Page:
Producer Elaina Martin may soon be clearing a space on her mantel.
The founder of Ottawa’s Westfest has made the shortlist for the City’s Victor Tolgesy Arts Award. The award, presented in partnership with the Council for the Arts, is given to Ottawans who have made a significant impact on arts and culture in the city.
Martin recently received a Queen Elizabeth II Diamond Jubilee Medal Feb 15 in Saskatoon, for her work with Indspire, formerly known as the National Aboriginal Achievement Foundation.
Ottawa Centre MPP Yasir Naqvi, who nominated Martin for the Tolgesy Award, says Martin’s passion and dedication amazes him.
“She exhibits an energetic, welcoming personality, and under her leadership, Westfest has become one of Ottawa’s top summer festivals,” Naqvi says. “With her devotion to showcasing local and Canadian talent, I believe she has made a significant and long-lasting contribution to our community’s arts and cultural scene.”
Ottawa Centre MP Paul Dewar and John Rapp, executive director of Dovercourt Recreation Association, also nominated Martin for the award.
When Martin founded Westfest in 2003, she envisioned an arts and music festival that all Ottawa residents could attend, regardless of their socioeconomic status. Westfest remains free, although Martin admits this feat has become increasingly difficult to manage as the economy has wilted.
This year’s celebration will blossom into a four-day event, from June 6 to 9, up from three days in previous years, and will act as a retrospective, celebrating the last 10 years of the multidisciplinary arts festival.
“I’ve gone back and reconnected with some of the real memorable and momentous happenings of the past decade,” Martin explains.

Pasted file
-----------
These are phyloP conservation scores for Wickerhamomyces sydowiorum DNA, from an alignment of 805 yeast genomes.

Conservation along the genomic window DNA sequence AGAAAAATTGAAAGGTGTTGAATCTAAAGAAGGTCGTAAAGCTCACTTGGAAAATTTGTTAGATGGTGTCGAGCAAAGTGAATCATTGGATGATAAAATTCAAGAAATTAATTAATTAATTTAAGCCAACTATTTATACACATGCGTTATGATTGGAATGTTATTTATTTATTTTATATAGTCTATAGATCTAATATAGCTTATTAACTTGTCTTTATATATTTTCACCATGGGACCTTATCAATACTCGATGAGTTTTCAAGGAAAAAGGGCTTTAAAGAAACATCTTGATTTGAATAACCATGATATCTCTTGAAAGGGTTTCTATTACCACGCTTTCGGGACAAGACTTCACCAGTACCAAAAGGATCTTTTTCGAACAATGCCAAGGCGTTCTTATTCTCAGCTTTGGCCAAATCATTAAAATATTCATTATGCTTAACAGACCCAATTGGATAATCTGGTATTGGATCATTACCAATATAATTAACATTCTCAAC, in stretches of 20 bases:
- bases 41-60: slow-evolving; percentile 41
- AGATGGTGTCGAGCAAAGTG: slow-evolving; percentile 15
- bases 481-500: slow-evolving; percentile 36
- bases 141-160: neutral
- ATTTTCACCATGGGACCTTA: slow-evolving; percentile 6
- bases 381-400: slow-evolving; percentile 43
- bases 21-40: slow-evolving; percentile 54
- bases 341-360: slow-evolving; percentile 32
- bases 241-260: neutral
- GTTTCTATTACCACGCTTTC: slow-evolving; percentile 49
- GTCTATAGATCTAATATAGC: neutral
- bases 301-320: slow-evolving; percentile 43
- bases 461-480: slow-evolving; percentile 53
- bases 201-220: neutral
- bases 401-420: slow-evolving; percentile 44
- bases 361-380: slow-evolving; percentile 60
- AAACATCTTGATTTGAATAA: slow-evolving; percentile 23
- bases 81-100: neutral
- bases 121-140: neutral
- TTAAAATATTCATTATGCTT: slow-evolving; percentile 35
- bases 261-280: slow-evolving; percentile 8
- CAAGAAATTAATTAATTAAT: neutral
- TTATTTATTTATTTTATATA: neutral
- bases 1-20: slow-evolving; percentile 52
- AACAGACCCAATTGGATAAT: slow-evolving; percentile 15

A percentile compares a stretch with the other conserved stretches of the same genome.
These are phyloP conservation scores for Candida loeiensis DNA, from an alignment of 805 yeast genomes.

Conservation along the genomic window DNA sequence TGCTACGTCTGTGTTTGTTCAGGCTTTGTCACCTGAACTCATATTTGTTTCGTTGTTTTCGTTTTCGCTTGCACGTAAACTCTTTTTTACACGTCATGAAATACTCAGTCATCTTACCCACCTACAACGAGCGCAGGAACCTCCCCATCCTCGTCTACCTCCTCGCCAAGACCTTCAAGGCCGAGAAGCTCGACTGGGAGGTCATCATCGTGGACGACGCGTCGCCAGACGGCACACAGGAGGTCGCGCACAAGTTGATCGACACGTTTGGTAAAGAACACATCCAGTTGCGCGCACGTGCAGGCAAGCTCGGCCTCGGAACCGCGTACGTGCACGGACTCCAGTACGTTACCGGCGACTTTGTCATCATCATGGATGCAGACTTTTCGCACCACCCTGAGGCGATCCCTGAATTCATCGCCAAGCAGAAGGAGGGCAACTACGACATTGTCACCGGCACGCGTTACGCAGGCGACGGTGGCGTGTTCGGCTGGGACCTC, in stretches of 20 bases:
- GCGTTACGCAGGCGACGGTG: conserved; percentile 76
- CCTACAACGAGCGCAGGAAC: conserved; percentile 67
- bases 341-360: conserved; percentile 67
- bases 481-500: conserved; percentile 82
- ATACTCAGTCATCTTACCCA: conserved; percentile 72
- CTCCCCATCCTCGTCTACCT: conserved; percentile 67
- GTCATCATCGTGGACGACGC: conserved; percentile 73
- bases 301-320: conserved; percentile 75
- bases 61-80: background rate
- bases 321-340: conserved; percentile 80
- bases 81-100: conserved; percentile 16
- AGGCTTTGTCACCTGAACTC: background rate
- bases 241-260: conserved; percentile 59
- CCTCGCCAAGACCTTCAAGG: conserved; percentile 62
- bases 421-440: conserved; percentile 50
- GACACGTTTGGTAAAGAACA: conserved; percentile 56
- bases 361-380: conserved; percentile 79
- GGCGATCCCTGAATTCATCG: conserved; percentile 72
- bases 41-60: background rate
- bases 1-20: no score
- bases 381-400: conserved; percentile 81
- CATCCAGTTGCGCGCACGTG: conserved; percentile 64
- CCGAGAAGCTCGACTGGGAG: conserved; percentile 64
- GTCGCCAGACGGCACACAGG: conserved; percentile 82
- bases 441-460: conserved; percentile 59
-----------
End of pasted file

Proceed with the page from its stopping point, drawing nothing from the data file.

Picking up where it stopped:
She says she appreciates the nomination for her efforts with Westfest but feels humbled by the recognition for her work with indigenous communities.
Martin, who is of Algonquin and Métis heritage, produces the Indspire Awards and the Soaring Indigenous Youth Conference, held three times a year in different cities across Canada.
The conference offers educational workshops and seminars to indigenous youth. Martin says the conferences are essential as the divide between indigenous youth and Caucasian Canadians continues to widen.
“Since Idle No More
and Theresa Spence, I think your average Canadian realizes how racist Canadians still are. These indigenous kids, they’re brown, they’re indigenous and the majority of the country is racist. They’re held back and they’re not given what white kids are given. That’s just the start,” she says.
“The foundation has spearheaded and taken on the responsibility of going into these remote communities and giving these kids the tools that they need to help them survive,” Martin says. “That means how to get through Grade 12 and how to go further into post-secondary through grants, training and mentorship.”
Martin also helps produce the Indspire awards, which recognize the contributions made by indigenous teachers across Canada.
“All of those things inspire me. I always come back feeling very fulfilled,” she says. “I love working with indigenous people.”
Queer singer/songwriter Lyndell Montgomery considers Martin her mentor and says Martin’s big heart deserves recognition.
“I respect what she’s done in the community, and I respect that she’s done it all being a loud, proud queer,” Montgomery says.
The winner of the Tolgesy Award will be announced April 18.